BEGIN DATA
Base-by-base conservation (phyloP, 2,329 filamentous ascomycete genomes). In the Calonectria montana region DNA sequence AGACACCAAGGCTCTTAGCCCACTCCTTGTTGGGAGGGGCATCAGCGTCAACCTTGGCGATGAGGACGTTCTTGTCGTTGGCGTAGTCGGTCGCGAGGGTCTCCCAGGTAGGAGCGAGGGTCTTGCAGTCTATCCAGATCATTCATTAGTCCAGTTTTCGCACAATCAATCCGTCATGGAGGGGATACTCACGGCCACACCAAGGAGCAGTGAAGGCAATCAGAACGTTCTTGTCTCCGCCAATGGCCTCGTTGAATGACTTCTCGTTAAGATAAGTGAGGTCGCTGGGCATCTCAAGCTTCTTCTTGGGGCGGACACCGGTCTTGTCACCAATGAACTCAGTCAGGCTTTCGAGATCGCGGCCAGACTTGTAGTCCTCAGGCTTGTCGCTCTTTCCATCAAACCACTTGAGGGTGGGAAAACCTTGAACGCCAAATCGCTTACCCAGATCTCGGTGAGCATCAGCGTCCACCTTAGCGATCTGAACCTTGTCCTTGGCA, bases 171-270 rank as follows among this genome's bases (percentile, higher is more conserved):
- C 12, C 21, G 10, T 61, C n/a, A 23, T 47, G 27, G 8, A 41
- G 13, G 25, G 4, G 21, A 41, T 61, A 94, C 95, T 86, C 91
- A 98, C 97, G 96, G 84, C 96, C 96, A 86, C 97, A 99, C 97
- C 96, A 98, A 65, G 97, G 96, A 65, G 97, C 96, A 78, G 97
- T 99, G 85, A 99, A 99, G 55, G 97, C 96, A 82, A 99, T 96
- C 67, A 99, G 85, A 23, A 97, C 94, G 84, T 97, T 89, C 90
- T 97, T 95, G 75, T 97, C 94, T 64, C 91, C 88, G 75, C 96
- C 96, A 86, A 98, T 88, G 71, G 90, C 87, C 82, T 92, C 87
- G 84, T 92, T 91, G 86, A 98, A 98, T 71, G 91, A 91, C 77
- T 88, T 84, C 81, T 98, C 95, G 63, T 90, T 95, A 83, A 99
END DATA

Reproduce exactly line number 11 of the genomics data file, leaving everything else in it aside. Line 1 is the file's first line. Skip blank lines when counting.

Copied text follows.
- T 88, T 84, C 81, T 98, C 95, G 63, T 90, T 95, A 83, A 99